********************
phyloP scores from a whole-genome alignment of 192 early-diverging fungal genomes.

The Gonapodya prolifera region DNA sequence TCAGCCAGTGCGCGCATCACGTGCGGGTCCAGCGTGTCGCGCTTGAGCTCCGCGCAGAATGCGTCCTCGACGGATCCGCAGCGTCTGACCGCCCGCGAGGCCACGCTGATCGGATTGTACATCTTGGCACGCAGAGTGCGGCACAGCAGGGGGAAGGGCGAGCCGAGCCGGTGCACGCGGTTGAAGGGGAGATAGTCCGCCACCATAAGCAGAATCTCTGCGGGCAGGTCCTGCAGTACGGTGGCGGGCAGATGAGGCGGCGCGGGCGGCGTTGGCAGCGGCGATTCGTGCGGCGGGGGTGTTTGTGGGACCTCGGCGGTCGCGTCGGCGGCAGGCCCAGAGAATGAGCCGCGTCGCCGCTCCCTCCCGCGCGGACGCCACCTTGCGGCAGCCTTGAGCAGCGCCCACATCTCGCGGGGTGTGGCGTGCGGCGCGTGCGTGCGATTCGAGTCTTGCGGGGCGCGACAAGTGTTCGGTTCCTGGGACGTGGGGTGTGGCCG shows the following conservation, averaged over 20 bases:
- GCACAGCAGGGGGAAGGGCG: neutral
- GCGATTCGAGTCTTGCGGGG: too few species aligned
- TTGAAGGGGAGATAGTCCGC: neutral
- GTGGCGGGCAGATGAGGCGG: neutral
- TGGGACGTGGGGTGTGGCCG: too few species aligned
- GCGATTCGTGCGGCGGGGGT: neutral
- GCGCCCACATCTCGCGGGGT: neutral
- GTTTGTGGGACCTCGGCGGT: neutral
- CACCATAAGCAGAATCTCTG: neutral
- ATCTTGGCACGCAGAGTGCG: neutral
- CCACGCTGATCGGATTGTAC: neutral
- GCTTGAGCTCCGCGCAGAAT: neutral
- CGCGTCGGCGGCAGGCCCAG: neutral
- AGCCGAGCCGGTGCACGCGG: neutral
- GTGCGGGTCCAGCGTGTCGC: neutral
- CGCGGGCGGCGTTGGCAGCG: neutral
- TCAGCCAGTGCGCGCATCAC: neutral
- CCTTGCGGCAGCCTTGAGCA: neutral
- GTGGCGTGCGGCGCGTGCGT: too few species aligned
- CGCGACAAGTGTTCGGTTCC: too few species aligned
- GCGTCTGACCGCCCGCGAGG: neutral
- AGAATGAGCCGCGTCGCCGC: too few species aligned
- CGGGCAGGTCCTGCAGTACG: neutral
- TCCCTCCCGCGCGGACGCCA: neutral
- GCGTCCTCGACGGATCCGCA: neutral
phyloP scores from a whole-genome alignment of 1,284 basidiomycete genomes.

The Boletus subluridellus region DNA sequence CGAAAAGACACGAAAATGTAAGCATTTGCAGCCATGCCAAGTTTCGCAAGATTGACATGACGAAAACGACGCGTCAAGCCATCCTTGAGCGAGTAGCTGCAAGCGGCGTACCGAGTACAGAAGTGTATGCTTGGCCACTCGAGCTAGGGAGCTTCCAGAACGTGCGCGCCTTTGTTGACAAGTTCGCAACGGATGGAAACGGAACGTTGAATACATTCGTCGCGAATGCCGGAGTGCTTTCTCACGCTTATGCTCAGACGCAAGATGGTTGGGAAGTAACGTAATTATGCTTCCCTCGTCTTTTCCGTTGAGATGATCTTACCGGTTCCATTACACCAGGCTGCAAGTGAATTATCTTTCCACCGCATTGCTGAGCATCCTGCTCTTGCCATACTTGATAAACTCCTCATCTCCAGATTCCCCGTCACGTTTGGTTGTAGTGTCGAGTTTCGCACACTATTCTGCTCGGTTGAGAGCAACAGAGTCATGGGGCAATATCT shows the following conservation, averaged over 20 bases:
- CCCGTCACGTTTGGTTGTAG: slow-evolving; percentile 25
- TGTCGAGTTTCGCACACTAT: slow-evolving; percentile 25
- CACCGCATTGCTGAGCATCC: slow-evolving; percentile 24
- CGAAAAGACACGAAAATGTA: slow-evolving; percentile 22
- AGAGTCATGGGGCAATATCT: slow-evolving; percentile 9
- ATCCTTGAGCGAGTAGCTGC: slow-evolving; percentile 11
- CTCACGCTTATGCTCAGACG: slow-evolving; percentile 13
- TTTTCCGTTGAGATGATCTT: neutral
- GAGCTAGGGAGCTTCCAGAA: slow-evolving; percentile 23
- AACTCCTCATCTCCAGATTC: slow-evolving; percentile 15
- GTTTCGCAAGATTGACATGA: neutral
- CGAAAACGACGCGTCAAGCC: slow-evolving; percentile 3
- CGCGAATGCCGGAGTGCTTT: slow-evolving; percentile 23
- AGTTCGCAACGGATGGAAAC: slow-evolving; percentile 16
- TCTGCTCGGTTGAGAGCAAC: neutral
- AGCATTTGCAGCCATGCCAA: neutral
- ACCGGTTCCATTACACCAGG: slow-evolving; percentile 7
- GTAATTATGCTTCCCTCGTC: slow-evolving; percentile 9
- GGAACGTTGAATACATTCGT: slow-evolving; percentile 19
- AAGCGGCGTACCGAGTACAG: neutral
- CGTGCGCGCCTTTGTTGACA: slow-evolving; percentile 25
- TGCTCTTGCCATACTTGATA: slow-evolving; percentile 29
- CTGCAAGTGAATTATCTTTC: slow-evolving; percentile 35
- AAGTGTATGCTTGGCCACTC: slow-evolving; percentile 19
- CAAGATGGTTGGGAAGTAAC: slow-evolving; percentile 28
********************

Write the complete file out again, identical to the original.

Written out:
phyloP scores from a whole-genome alignment of 192 early-diverging fungal genomes.

The Gonapodya prolifera region DNA sequence TCAGCCAGTGCGCGCATCACGTGCGGGTCCAGCGTGTCGCGCTTGAGCTCCGCGCAGAATGCGTCCTCGACGGATCCGCAGCGTCTGACCGCCCGCGAGGCCACGCTGATCGGATTGTACATCTTGGCACGCAGAGTGCGGCACAGCAGGGGGAAGGGCGAGCCGAGCCGGTGCACGCGGTTGAAGGGGAGATAGTCCGCCACCATAAGCAGAATCTCTGCGGGCAGGTCCTGCAGTACGGTGGCGGGCAGATGAGGCGGCGCGGGCGGCGTTGGCAGCGGCGATTCGTGCGGCGGGGGTGTTTGTGGGACCTCGGCGGTCGCGTCGGCGGCAGGCCCAGAGAATGAGCCGCGTCGCCGCTCCCTCCCGCGCGGACGCCACCTTGCGGCAGCCTTGAGCAGCGCCCACATCTCGCGGGGTGTGGCGTGCGGCGCGTGCGTGCGATTCGAGTCTTGCGGGGCGCGACAAGTGTTCGGTTCCTGGGACGTGGGGTGTGGCCG shows the following conservation, averaged over 20 bases:
- GCACAGCAGGGGGAAGGGCG: neutral
- GCGATTCGAGTCTTGCGGGG: too few species aligned
- TTGAAGGGGAGATAGTCCGC: neutral
- GTGGCGGGCAGATGAGGCGG: neutral
- TGGGACGTGGGGTGTGGCCG: too few species aligned
- GCGATTCGTGCGGCGGGGGT: neutral
- GCGCCCACATCTCGCGGGGT: neutral
- GTTTGTGGGACCTCGGCGGT: neutral
- CACCATAAGCAGAATCTCTG: neutral
- ATCTTGGCACGCAGAGTGCG: neutral
- CCACGCTGATCGGATTGTAC: neutral
- GCTTGAGCTCCGCGCAGAAT: neutral
- CGCGTCGGCGGCAGGCCCAG: neutral
- AGCCGAGCCGGTGCACGCGG: neutral
- GTGCGGGTCCAGCGTGTCGC: neutral
- CGCGGGCGGCGTTGGCAGCG: neutral
- TCAGCCAGTGCGCGCATCAC: neutral
- CCTTGCGGCAGCCTTGAGCA: neutral
- GTGGCGTGCGGCGCGTGCGT: too few species aligned
- CGCGACAAGTGTTCGGTTCC: too few species aligned
- GCGTCTGACCGCCCGCGAGG: neutral
- AGAATGAGCCGCGTCGCCGC: too few species aligned
- CGGGCAGGTCCTGCAGTACG: neutral
- TCCCTCCCGCGCGGACGCCA: neutral
- GCGTCCTCGACGGATCCGCA: neutral
phyloP scores from a whole-genome alignment of 1,284 basidiomycete genomes.

The Boletus subluridellus region DNA sequence CGAAAAGACACGAAAATGTAAGCATTTGCAGCCATGCCAAGTTTCGCAAGATTGACATGACGAAAACGACGCGTCAAGCCATCCTTGAGCGAGTAGCTGCAAGCGGCGTACCGAGTACAGAAGTGTATGCTTGGCCACTCGAGCTAGGGAGCTTCCAGAACGTGCGCGCCTTTGTTGACAAGTTCGCAACGGATGGAAACGGAACGTTGAATACATTCGTCGCGAATGCCGGAGTGCTTTCTCACGCTTATGCTCAGACGCAAGATGGTTGGGAAGTAACGTAATTATGCTTCCCTCGTCTTTTCCGTTGAGATGATCTTACCGGTTCCATTACACCAGGCTGCAAGTGAATTATCTTTCCACCGCATTGCTGAGCATCCTGCTCTTGCCATACTTGATAAACTCCTCATCTCCAGATTCCCCGTCACGTTTGGTTGTAGTGTCGAGTTTCGCACACTATTCTGCTCGGTTGAGAGCAACAGAGTCATGGGGCAATATCT shows the following conservation, averaged over 20 bases:
- CCCGTCACGTTTGGTTGTAG: slow-evolving; percentile 25
- TGTCGAGTTTCGCACACTAT: slow-evolving; percentile 25
- CACCGCATTGCTGAGCATCC: slow-evolving; percentile 24
- CGAAAAGACACGAAAATGTA: slow-evolving; percentile 22
- AGAGTCATGGGGCAATATCT: slow-evolving; percentile 9
- ATCCTTGAGCGAGTAGCTGC: slow-evolving; percentile 11
- CTCACGCTTATGCTCAGACG: slow-evolving; percentile 13
- TTTTCCGTTGAGATGATCTT: neutral
- GAGCTAGGGAGCTTCCAGAA: slow-evolving; percentile 23
- AACTCCTCATCTCCAGATTC: slow-evolving; percentile 15
- GTTTCGCAAGATTGACATGA: neutral
- CGAAAACGACGCGTCAAGCC: slow-evolving; percentile 3
- CGCGAATGCCGGAGTGCTTT: slow-evolving; percentile 23
- AGTTCGCAACGGATGGAAAC: slow-evolving; percentile 16
- TCTGCTCGGTTGAGAGCAAC: neutral
- AGCATTTGCAGCCATGCCAA: neutral
- ACCGGTTCCATTACACCAGG: slow-evolving; percentile 7
- GTAATTATGCTTCCCTCGTC: slow-evolving; percentile 9
- GGAACGTTGAATACATTCGT: slow-evolving; percentile 19
- AAGCGGCGTACCGAGTACAG: neutral
- CGTGCGCGCCTTTGTTGACA: slow-evolving; percentile 25
- TGCTCTTGCCATACTTGATA: slow-evolving; percentile 29
- CTGCAAGTGAATTATCTTTC: slow-evolving; percentile 35
- AAGTGTATGCTTGGCCACTC: slow-evolving; percentile 19
- CAAGATGGTTGGGAAGTAAC: slow-evolving; percentile 28